Toronto has a green roof by-law which in increasing greening its roofscape, but I don’t think it has anything yet like the rooftop of the Rideau Centre in Ottawa where four stories up there are lawns and gardens and trees 25 cm or more in diameter with baby rabbits hopping around. And there are only a few instances where the carpet of living things we put on top of our buildings is encouraged to spread down the sides and integrate into the grey water and storm water management systems and other landscaping. The techniques of actually designing for building integrated vegetation (BIV) are in their early stages of development.
There is a great renaissance in urban agriculture occurring across the province. Although it’s worth noting that what may be new to some, has always persisted in the yards of many immigrant neighborhoods. Nonetheless, it is growing and spreading and presents a different view of the urban landscape.
We love to make our urban surfaces hard to support the weight of our various machines and the high volume of human traffic, and so far our hard surfaces are impermeable to water. Unlike living soft surfaces which absorb water and process pollutants, hard surfaces collect wastes and pollutants during dry periods and shed them rapidly into streams and rivers during rainfall and snow melt events. We know how to build permeable hard surfaces, but their adoption is limited so far.
So there are green tools for the infrastructure toolkit. But they are just pieces, scattered around, not integrated into the normal course of business, because they are not seen as parts of a greater infrastructure approach. The benefits of cost savings and improvements to the quality of life they offer are lost because we see infrastructure as just the buildings and pipes and roads and wires that we construct.
Perhaps it would be useful to step back and consider another complex infrastructure that we are familiar with … it is called a forest. It was here before the urban areas of Ontario were built and it functioned quite well. It ran exclusively on renewable solar energy and had a large built environment that was self sustaining. It produced 100% of the food for its inhabitants and recycled 100 % of its waste. The air in the forest was clean and cool and the shaded environment did not experience photo degradation. The streams of this infrastructure flowed clear, clean and cool.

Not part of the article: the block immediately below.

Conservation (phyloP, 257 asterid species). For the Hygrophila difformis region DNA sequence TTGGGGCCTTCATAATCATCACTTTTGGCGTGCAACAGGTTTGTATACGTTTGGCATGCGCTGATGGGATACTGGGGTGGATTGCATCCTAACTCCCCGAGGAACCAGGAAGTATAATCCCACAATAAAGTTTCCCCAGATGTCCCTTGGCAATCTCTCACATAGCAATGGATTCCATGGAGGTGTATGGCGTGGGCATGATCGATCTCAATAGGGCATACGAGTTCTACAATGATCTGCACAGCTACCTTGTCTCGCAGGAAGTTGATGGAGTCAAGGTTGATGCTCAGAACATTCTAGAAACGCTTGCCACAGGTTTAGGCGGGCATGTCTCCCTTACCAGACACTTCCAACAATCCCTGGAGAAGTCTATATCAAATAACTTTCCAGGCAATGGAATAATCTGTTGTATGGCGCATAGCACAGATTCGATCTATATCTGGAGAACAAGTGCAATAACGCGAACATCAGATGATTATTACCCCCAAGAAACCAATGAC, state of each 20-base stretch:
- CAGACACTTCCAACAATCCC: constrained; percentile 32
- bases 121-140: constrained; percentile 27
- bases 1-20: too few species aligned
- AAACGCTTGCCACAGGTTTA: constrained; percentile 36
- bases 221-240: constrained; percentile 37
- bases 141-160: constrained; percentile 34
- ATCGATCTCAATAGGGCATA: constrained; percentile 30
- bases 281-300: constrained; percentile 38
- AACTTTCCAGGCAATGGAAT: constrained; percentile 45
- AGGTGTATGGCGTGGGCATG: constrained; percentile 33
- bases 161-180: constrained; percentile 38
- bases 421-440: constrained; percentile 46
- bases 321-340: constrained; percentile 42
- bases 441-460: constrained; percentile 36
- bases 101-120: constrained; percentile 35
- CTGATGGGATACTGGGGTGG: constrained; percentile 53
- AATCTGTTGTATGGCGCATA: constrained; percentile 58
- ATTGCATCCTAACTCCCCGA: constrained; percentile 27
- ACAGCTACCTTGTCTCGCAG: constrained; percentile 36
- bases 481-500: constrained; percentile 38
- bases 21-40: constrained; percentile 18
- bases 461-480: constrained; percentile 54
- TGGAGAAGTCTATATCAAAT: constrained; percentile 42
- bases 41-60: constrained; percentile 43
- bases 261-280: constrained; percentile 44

The forest (much modified) is still with us, of course. It’s all around us and if you look at Google Earth for Toronto, for example, you will see how the forest seamlessly penetrates the urban landscape right down to where we are standing. It is still here and it is still functioning to some extent … still cleaning the air and the water and where we don’t rush in to pick it up, processing its own wastes. It is part of our infrastructure and it is providing benefits and improving our quality of life.
We can’t have the all the environmental benefits of a forest in a human occupied urban landscape, but we can learn from nature. We can see what works and why and investigate the interconnectedness of the systems. We can do things differently. We can make a human landscape that not only utilizes all those tools I have listed to get the benefits described but does more than that. We can have a living environment rich with living things to which people intrinsically respond in a positive and relaxed way.
So my task was to define what green infrastructure is so that the coalition can get on with its task …
Green Infrastructure is a new way of conceptualizing our urban landscape … a way of integrating life and life forces into our urban living spaces that maximizes the utility of ecosystem goods and services thus lowering operating costs and capital replacement investment while improving our well being. Green infrastructure is about good business and a good life.